Oh. I think I just answered my own question.

While it is far from the vaunted and hallowed failure of Ridley Scott et al's The Counselor, Three Billboards fails to be more than the sum of its parts. It's a great cast and a respectable director with some fine films under his belt. It’s a letdown of that talent. It’s talent only highlights the movie’s flaws. It’s a maddening inconsistency and one that, more or less, sums up the real problems with this movie.

The problem with Three Billboards—rather, one of the problems, one of them being how it treats non-white people should be readhere—is that it is a movie about forgiveness with nobody worth forgiving. It’s a movie that wants to wrap up the denoument in people forgiving each other (never themselves, tough), except that in a very un-Catholic manner, it shoots right past the general concepts of contrition or redemption. It lands so far off of the mark that it actually completely forgets about mercy all together. Even worse, it seems to argue that a lack of mercy is what might actually bring people together in the end. Mostly, though, it argues that no matter what you do and no matter how shitty you are, we should kind of let you slide if you’re well meaning enough. Or something.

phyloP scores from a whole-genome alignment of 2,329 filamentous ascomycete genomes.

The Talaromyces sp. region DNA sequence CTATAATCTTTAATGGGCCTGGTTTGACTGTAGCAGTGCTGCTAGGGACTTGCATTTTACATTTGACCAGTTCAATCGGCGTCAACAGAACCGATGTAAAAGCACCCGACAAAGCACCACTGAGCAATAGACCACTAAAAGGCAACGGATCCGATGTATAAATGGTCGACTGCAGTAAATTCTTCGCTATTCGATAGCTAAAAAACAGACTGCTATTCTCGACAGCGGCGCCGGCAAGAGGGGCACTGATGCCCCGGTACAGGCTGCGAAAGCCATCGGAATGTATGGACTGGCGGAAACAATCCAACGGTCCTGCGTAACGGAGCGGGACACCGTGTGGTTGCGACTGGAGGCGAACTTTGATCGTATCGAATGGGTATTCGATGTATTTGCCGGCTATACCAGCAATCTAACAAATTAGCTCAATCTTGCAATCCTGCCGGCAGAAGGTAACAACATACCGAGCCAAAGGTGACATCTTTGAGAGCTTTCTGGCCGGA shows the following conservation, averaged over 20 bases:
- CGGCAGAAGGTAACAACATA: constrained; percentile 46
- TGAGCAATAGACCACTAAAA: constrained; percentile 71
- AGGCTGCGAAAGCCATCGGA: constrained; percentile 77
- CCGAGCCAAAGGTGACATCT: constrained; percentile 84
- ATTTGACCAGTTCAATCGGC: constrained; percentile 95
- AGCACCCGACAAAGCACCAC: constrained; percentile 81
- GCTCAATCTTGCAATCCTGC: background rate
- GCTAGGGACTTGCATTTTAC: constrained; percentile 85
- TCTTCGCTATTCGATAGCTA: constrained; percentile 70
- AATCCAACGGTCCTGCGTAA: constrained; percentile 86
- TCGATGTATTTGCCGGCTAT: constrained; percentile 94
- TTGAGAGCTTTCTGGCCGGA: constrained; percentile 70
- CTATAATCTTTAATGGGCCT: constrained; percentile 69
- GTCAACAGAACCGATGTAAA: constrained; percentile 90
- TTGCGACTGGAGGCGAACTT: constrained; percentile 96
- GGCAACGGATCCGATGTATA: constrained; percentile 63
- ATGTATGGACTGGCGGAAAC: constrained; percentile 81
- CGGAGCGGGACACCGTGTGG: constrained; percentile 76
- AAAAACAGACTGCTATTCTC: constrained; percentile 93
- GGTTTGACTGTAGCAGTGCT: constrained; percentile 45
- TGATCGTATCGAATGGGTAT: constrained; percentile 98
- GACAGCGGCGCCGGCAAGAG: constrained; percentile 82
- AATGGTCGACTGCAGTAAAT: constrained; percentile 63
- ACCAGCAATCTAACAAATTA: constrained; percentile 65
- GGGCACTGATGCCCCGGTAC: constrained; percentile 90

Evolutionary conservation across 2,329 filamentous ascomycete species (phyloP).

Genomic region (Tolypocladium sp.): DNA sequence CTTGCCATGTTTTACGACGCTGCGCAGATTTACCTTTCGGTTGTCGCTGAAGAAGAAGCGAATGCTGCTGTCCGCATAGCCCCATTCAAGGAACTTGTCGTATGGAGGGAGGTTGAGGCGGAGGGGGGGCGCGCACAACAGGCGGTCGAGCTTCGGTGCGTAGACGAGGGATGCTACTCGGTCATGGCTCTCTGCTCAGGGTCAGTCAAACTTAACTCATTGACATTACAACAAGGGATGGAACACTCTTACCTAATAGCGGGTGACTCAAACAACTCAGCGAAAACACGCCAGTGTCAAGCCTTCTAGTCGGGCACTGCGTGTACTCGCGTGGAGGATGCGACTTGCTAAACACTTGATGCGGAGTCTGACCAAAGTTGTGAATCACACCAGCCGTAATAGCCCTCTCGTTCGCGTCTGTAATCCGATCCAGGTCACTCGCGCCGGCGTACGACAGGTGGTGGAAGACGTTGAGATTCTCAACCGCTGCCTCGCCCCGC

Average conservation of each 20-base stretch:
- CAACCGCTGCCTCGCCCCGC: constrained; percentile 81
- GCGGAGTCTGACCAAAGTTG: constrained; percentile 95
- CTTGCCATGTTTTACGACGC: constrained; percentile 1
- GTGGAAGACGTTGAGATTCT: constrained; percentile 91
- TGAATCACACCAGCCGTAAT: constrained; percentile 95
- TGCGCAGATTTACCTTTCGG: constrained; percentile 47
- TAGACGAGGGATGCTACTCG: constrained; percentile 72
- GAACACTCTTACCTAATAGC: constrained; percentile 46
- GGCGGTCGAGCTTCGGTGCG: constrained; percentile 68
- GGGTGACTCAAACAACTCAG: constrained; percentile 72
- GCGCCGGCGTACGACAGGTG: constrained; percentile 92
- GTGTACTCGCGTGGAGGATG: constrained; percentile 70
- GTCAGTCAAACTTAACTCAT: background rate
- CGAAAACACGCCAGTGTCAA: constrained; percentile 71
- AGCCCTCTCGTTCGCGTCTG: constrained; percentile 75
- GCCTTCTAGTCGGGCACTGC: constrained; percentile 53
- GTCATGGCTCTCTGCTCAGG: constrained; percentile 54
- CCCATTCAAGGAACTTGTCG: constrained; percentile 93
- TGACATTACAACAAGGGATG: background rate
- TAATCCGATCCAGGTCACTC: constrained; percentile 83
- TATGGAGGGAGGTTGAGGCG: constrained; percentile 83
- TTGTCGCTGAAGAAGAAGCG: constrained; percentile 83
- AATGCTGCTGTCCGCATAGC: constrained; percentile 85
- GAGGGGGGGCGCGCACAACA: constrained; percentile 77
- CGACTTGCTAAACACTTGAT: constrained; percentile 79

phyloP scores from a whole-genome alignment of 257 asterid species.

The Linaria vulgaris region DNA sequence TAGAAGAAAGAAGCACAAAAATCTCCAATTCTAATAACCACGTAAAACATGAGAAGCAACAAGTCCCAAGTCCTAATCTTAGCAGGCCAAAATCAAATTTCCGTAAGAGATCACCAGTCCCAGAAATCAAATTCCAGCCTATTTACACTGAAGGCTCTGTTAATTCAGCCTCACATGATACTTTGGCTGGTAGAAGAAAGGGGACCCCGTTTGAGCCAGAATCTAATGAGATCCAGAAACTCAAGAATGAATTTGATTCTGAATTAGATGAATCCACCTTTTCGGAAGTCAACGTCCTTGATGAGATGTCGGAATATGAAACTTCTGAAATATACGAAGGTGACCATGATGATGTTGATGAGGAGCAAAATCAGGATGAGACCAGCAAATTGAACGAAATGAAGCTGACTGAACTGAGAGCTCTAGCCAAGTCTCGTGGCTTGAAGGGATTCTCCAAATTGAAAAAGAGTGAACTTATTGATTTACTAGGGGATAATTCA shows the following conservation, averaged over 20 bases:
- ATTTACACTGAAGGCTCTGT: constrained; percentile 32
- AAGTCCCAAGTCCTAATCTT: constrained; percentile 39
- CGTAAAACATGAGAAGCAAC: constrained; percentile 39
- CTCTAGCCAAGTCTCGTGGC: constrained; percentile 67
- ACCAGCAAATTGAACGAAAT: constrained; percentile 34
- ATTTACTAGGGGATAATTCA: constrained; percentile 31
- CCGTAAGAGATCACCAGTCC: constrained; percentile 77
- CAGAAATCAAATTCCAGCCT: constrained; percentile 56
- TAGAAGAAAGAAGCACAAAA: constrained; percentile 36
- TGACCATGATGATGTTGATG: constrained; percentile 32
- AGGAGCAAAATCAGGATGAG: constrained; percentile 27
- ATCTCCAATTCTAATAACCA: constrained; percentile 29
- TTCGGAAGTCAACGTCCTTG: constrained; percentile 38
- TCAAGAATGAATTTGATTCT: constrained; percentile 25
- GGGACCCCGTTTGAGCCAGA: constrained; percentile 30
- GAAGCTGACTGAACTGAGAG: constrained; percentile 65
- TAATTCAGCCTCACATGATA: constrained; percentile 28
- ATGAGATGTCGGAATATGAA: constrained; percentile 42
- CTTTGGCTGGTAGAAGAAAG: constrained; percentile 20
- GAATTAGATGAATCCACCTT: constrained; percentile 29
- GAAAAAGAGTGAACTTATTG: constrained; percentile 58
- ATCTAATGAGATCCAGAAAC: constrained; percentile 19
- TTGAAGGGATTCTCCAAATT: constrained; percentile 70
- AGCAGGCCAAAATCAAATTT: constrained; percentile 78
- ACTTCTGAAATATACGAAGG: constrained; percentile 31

Not that every movie about revenge has to have a nice little button about everyone coming together—we’re talking about the medium in which Death Wish won’t stop being remade—it’s just
It just makes me wonder what the hell all that was about?

Clocking in at a little under two hours long (not that it feels like it), Three Billboards, like its title is an overlong journey to nowhere. While it does have some fun, retrograde humor and it revels in not being politically correct, none of its spite seems to add up to anything. It’s a mean movie that doesn’t have anger. It, like its main character, is listless and misguided and leaves you wondering if this was the best use of everybody’s time and energy.